Thompson and Tasmania

Emma Thompson has started her Kookaburra Cup campaign with consecutive centuries; the first in vain, the second not so. And when I say start what I really mean is that there is one such match (a 40-over match) left for the season, excluding the final.

It used to be worse. Last season, there was only a knockout tournament. The season before that, there was nothing. Twenty20 is the staple format for Women’s cricket in Tasmania, as it is around the world.

So, this isn’t a moan. Instead, I thought I might take this opportunity to highlight something that Thompson did well; prepare in such a way as to give herself the best chance of making a hundred in the first of the Kookaburra Cup matches. I’m not able to make such a judgement about her hundred in the second game, as I wasn’t there, but the first game I was.

Clarence batted second in that match, but the break was long enough to allow for proper preparation for those who prefer proper structure. Thompson is one such player. She knew precisely what she wanted: Front foot. Back foot. Drives. Pulls. Cuts. Not necessarily in that order.

The drills themselves would not have been anything unfamiliar to most club cricketers; they rarely tend to be. What separates the best from the rest is the ability to consistently apply their skills in matches. That doesn’t make them faultless, of course, or their decisions beyond reasonable debate.

For example, Thompson didn’t shield her number eleven, Natasha Murray, from the strike in an attempt to ensure New Town didn’t bowl Clarence out in their pursuit of 221. How best to bat with the tail will always be a disputed matter: Emily Misfud, the bowler who dismissed Murray, was New Town’s best bowler on the day and therefore represented the biggest danger to Murray’s wicket.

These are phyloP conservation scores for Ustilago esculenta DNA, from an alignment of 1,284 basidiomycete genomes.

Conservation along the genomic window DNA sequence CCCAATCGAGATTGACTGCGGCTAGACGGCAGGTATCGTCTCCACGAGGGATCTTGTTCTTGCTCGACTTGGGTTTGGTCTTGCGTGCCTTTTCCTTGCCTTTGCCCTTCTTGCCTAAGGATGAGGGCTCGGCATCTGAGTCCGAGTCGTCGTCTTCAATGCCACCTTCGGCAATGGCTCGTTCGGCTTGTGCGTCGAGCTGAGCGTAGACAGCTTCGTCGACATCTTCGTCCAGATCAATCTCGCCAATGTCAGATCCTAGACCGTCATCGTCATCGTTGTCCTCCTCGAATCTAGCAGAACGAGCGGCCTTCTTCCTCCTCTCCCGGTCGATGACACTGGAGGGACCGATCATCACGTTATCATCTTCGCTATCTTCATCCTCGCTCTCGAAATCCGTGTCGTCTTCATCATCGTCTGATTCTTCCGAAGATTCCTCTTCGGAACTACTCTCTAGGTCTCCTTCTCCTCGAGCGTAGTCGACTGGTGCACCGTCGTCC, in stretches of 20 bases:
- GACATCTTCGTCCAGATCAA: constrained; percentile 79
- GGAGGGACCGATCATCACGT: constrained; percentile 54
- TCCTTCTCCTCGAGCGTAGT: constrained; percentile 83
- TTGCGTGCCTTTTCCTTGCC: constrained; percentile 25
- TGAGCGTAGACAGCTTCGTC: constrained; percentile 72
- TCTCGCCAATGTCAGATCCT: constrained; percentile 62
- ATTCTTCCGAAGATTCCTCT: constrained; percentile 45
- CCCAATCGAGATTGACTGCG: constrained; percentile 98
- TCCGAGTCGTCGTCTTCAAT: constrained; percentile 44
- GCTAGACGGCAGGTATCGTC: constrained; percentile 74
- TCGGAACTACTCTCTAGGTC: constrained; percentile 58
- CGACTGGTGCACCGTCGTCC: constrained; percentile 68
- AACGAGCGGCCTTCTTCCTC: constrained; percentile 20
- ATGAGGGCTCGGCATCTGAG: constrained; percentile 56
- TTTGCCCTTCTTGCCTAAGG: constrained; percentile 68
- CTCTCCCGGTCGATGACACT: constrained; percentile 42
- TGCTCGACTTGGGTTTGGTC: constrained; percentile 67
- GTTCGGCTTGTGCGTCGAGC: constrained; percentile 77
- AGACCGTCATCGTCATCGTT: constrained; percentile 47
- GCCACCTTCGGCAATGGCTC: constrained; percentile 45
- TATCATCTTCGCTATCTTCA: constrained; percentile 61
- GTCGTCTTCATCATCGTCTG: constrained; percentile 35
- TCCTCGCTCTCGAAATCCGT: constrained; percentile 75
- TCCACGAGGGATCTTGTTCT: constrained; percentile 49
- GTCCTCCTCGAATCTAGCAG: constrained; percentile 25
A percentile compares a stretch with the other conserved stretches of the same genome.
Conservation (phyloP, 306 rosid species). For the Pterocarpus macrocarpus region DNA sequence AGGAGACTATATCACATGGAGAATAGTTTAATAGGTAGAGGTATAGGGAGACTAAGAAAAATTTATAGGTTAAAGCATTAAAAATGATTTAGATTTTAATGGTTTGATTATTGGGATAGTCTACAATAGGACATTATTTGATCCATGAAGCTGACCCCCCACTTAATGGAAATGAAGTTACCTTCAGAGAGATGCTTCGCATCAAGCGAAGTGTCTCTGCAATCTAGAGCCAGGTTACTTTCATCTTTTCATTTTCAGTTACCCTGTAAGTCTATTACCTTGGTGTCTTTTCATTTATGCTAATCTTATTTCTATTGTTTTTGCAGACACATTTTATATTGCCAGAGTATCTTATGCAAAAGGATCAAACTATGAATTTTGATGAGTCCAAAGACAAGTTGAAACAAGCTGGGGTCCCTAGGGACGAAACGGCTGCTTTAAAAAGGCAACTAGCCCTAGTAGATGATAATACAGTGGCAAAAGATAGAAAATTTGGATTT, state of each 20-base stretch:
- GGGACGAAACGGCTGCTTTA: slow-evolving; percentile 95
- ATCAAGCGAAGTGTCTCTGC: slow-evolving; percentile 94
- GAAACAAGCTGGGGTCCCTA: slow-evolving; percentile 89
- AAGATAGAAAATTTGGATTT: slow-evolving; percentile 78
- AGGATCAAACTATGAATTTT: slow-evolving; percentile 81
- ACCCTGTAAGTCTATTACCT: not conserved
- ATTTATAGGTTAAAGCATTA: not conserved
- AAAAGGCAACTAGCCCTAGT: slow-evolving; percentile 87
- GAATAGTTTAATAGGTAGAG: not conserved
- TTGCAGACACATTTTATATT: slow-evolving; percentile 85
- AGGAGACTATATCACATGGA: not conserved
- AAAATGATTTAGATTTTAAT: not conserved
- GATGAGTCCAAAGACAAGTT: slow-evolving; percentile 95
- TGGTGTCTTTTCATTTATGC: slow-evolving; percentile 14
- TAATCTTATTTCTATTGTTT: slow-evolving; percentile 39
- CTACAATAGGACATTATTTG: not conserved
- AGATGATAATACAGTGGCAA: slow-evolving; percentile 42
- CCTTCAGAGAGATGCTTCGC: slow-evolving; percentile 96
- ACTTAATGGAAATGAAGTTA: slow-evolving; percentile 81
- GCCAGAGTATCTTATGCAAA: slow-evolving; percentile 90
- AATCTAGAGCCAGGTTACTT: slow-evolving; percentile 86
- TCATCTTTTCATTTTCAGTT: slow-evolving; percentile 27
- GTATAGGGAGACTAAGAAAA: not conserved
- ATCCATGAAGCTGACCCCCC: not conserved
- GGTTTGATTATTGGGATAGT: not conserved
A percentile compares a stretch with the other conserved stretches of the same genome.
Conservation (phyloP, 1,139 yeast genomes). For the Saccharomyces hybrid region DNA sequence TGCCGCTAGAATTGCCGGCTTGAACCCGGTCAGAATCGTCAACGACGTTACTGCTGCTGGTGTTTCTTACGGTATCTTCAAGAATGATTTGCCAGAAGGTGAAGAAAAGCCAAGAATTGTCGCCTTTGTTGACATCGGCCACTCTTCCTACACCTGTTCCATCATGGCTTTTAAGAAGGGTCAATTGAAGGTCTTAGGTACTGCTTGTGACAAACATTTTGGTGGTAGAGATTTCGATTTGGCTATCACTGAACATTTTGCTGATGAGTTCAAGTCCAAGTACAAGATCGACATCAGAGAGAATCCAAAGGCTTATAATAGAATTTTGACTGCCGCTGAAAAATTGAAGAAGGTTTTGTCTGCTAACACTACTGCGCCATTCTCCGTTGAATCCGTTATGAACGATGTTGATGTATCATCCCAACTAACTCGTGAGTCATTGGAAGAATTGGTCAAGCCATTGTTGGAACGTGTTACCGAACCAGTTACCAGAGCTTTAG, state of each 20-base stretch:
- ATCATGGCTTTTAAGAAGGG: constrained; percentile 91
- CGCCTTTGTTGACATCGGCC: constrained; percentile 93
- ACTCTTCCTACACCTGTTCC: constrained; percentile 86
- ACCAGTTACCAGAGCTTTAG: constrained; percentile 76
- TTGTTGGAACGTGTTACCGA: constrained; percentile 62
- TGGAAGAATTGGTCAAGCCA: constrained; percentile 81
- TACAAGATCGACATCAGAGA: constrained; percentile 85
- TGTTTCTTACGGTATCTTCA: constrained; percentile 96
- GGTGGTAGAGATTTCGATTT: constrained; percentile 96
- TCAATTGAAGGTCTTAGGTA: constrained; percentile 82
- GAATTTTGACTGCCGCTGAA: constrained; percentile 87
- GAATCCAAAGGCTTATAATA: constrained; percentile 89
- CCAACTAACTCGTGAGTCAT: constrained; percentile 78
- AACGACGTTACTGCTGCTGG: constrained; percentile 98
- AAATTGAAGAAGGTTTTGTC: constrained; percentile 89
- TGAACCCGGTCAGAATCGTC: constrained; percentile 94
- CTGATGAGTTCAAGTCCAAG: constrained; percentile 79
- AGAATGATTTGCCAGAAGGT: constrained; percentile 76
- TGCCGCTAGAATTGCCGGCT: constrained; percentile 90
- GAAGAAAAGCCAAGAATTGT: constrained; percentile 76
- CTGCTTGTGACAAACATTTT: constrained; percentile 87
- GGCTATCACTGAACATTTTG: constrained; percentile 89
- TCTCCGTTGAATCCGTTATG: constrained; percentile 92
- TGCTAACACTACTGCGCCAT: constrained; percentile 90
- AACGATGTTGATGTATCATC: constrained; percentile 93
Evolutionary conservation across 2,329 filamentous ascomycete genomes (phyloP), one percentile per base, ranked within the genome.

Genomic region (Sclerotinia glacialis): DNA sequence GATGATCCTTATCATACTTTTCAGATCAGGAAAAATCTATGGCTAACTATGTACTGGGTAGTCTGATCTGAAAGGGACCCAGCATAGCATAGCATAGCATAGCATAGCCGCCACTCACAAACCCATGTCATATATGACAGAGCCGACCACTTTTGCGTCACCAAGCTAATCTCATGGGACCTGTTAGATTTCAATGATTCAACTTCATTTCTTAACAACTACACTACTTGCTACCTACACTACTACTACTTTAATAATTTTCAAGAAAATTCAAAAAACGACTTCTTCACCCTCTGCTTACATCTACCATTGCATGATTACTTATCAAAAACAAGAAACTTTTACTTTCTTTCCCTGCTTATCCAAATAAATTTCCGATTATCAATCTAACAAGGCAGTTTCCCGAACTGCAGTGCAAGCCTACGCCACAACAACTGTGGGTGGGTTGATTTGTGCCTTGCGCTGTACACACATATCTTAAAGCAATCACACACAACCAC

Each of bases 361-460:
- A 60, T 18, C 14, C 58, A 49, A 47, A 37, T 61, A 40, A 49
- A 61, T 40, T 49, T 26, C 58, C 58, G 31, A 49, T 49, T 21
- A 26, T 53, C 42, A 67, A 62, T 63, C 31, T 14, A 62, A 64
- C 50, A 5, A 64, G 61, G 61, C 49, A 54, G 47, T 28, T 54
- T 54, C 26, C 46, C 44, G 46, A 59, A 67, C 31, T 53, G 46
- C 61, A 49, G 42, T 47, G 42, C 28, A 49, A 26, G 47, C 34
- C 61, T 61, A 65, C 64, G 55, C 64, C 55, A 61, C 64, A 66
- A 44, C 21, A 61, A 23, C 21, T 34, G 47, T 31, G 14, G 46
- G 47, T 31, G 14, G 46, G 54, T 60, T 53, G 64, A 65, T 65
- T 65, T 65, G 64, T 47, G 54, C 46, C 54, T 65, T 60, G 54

Murray, however, had arguably earned some trust by playing out previous overs with a straight defensive bat, to the extent that she had faced more balls than six of her teammates. It should not necessarily be extrapolated from her dismissal that Thompson’s strategy was wrong, for how is else is a cricketer supposed to improve their ability to consistently apply their skills without the chance to do so in matches. You can only improve your batting so much from the non-striker’s end.

Thompson has not faced such a challenge since that day at state level, and not just because she is yet to emulate her hundreds at grade level in state level: Tasmania have been winning, and winning comfortably enough to ensure that the number eleven is surplus to requirements. The first win against Queensland was Tasmania’s first win against that state in the history of the Women’s National Cricket League. The second win against South Australia was not only their second on the trot, but their third win of the season, and that has never been done by a Tasmanian team in the history of that competition either. A day to be recalled with happiness in the history of Tasmanian cricket.